George Butz

George -- Point well taken. I was just out looking at the lines and especially the fittings, and the fittings are pretty "buggered up", given what I'm going through to get them removed. $130? Compared to what I have, and will, put into this restoration, that will be one of my cheaper expenses.

Again, thanks for the advice -- John

JL Brickell

Dave, Ran a scan and nothing shows that there is a virus or worm. Two words in your note (memo) and (computer) came up underlined with two bars and it is only on this web site that I seem to have the problem. Both words on yours are like a link and it is usually some form of advertisement.
TRM Maine

Ok, so now I have a question, relating to these Moss brake lines, and I do agree with George that they ARE beautiful!

I saved my original 3- and 4-ways, and in the process of installing the new brake lines into the 4-way (with the brake light switch), I found that I could not completely tighten that brass fitting on the brake line, against the (female) end of the 4-way! I used one copper washer of the correct size (I thought), but the brass fitting on the brake line seems to bottom out before there is a good seal between the copper washer and the brass fittings. In fact, the copper washer can spin freely!

Not wanting to overtighten these fittings before I'm ready to fill the master cylinder and begin the bleeding process, I'm at a loss as to what to do, and of course, against the sound advice of Dave Braun, I've already lost or thrown out the old fittings I removed!!!

George Butz: did you find this to happen in your experience?

Thanks in advance,

Jeff
J Brown 1

Jeff,

I used new Moss brake lines and my original 3-way and 4-way fittings without difficulty. The connection to the 3-way and 4-way are all compression fittings, so do not use washers. A washer on the nut will float as you describe. When testing the connections on my bench I realized that I was screwing the brake light switch into the wrong port at one point and it did not seat properly.

If you are interested in my notes from my work, please send me your e-mail address and I will send them along.

Good luck.

Larry
Larry Shoer

Jeff -- If I read what you are saying correctly you are adding a copper washer over the threads of the "bolts" that screw into the 4-way fitting. That is not neccesary the "bolts" go down against the flair on the end of the tubing and press it onto a cone shaped protrusion inside the 4-way fitting. That is where the seal is, and is why the tubing flared out and was hard to remove.

BTW did you get the cupro-nickel brake lines? When I did my TD thats what I got and after nine years they still look as good as the day I opened the package. Since they are not steel I don't think they will rust or corrode and should last a lot longer than I will.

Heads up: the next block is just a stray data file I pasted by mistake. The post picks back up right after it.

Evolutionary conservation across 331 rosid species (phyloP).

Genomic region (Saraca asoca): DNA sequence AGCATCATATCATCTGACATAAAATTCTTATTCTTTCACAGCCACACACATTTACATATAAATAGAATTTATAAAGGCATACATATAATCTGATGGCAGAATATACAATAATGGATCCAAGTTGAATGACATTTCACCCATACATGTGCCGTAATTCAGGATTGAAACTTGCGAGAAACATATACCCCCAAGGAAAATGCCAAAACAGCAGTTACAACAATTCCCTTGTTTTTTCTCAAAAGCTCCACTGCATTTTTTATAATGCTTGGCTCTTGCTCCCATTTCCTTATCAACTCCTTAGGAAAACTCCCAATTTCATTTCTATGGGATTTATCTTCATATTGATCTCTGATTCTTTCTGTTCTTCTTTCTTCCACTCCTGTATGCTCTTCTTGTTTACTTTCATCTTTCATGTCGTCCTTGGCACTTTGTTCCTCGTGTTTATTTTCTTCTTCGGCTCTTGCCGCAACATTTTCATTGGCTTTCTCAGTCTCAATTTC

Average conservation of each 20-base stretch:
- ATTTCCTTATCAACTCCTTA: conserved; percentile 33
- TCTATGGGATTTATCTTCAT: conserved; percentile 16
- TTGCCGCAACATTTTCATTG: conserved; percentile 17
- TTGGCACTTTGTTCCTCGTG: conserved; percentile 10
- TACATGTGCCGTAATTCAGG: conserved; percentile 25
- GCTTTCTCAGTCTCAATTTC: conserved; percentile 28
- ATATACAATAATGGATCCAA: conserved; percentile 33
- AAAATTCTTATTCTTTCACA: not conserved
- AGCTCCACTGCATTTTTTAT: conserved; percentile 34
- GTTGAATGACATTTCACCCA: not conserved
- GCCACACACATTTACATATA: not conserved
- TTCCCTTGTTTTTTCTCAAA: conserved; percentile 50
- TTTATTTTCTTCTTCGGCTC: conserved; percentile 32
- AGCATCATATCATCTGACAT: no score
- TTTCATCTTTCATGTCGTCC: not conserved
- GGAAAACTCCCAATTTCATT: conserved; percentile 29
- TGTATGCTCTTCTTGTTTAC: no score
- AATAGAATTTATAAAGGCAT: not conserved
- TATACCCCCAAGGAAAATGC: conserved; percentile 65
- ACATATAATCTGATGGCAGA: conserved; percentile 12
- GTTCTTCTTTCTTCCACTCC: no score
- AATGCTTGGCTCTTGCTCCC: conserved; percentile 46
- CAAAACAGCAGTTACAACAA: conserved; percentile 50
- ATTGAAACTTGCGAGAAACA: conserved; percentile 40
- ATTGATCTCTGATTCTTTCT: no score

Have you decided whether to use silicon brake fluid or the DOT 3 stuff. I myself elected to use the silicone because you don't have to worry about the fluid absorbing moisture and corroding things inside the brake system. The alternative is draining the DOT 3 fluid every couple of years and replacing it. DOT 4 is better but still absorbs moisture and must be changed just not as often.
R. K. Jeffers

Hi Jeff, Larry and Bob may have the answers, as the threads for the switch are fine and very different, and there is no washer used either. If that is not the case, try another line (or the other end) and make sure the threads aren't bad, also that there is not some crud or corrosion keeping the new nut from seating all the way. I think the 4-way is not available so be careful with it. George
George Butz

Bob,
I agree with you Bob, but I think you might have started it again !!!!

SPW
Steve Wincze

Thanks all: Larry, Bob, George, and Steve! I have removed the washers from the pipes that connect to the 4-way (one going to the master cylinder, one going to the front of the car, and the third going to the rear of the car), and will simply thread the pipes into the 4-way. The switch seemed to seat fine, so I believe I have that located properly (I actually did that on the bench).

Bob: Yes, I did get the cupro-nickel lines from Moss, and yes, I will be using silicone fluid. I do use DOT4 fluid in the race car, but since we flush all lines at the start of each season, and replace all rubber lines every other year, I have not experienced any issues.

Thanks again guys... I've finished the brakes off, and am on my way again!

Jeff
J Brown 1

This thread was discussed between 15/02/2009 and 23/02/2009

MG TD TF 1500 index